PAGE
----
Marion Peters

Marion Peters

Born in Jakarta, I studied at the University of Amsterdam, Dutch Language and Literature, Art History, and Science of Literature.

In 2008 I received my PhD after writing a monography on Nicolaes Witsen, the true Mercator Sapiens. Besides burgomaster of Amsterdam and boardmember of the EIC, he was a geographer, cartographer, author, a passionate collector and a worldwide researcher. It was published as (translated) Mercator Sapiens. The worldwide research of Nicolaes Witsen (1641-1717), burgomaster and EIC-boardmember of Amsterdam (Amsterdam 2010; De wijze koopman. Het wereldwijde onderzoek van Nicolaes Witsen (1641-1717), burgemeester en VOC-bewindhebber van Amsterdam)

In the last decades of the past century my partner, the photographer Ferry André de la Porte, and I made long voyages through Asia. In India, near Mahabalipuram, we were rewarded with a very interesting discovery. On the walls of a little rock cave Shiva-temple we found hundreds of names inscribed, names of Dutch VOC-officers and their families, with the dates of their visits attached. Between 1662 and 1818 the temple seems to have been used as a kind of guestbook. For us this guestbook in stone meant the starting point of years of research to find out who these people were. One of the names engraved belonged to the noteworthy figure Daniel Havart. He wrote a historiography of the VOC on the Coast of Coromandel. In his book Rise and Fall of Coromandel (Amsterdam 1694; Op- en Ondergang van Cormandel) he describes the country and its rulers, the factories and their merchandise, the careers of the officers, their social life and living with wives, slaves and kids, how the Dutch dealt with tropical diseases and death, and his aversion of the frugal management of the VOC (United East Indian Company). Besides all this, Daniel Havart was also an enthousiastic funeral-poet. All along the east (and west-) coast Dutch cemeteries can be found, of which eight (of formerly 20) graves bear a funerary poem by Havart. Our investigation also included the Dutch remains. All the existing fortifications, graffiti, grave-yards and graves that we could find have been charted and photographed. In 2002 this resulted in an exhibition of a selection of these pictures in the Rijks Museum in Amsterdam. This exhibition was accompanied by the book Written in stone. Life and death of VOC-officers and their families at the Coast of Coromandel in India (In steen geschreven. Leven en sterven van VOC-dienaren op de Kust van Coromandel in India). In 2003 the book was awarded with the Jan Huygen van Linschoten prize (named after the famous Dutch discoverer of the route to East India).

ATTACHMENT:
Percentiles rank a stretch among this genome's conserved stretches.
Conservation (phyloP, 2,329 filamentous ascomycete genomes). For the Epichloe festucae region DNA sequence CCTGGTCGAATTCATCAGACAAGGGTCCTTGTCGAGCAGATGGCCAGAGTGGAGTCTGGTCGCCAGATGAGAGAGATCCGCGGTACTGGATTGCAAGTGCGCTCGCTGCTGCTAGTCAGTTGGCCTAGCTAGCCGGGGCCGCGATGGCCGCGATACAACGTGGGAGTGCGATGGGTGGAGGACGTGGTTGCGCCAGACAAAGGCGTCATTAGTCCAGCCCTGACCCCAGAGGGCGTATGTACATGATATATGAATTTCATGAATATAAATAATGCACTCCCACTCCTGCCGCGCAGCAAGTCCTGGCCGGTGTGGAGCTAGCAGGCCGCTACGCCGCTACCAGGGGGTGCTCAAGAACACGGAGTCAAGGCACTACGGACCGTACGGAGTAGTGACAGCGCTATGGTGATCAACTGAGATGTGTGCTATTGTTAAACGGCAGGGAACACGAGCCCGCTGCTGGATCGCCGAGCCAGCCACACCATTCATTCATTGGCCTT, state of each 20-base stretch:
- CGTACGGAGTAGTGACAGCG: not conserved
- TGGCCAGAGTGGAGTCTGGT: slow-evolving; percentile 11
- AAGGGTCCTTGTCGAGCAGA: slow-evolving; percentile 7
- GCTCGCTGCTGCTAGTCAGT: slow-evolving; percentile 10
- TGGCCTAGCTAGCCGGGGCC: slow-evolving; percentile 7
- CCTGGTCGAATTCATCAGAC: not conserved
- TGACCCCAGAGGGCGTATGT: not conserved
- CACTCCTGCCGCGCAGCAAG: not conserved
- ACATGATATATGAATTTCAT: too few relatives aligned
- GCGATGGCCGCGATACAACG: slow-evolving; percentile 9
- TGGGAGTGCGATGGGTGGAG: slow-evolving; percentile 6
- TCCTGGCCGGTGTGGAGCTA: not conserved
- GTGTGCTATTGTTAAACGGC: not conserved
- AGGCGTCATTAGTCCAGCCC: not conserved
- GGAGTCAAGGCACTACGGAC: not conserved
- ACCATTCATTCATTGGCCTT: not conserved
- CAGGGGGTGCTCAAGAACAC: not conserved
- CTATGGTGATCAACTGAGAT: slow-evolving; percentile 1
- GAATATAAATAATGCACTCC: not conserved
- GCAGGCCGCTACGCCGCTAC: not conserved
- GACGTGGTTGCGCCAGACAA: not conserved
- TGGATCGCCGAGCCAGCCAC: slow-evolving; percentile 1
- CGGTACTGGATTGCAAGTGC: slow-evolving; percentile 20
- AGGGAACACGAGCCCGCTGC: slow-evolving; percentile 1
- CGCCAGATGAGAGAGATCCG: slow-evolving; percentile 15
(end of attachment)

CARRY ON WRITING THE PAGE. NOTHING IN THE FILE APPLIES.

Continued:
Research interests

East India Company, particularly the personnel and their way of life, use of leisure, net-works, diseases and death, female emigrants, adventurers;

History of collections, history of science, cartography, geography, natural science, history of colonization, pioneers of ethnology, etcetera.

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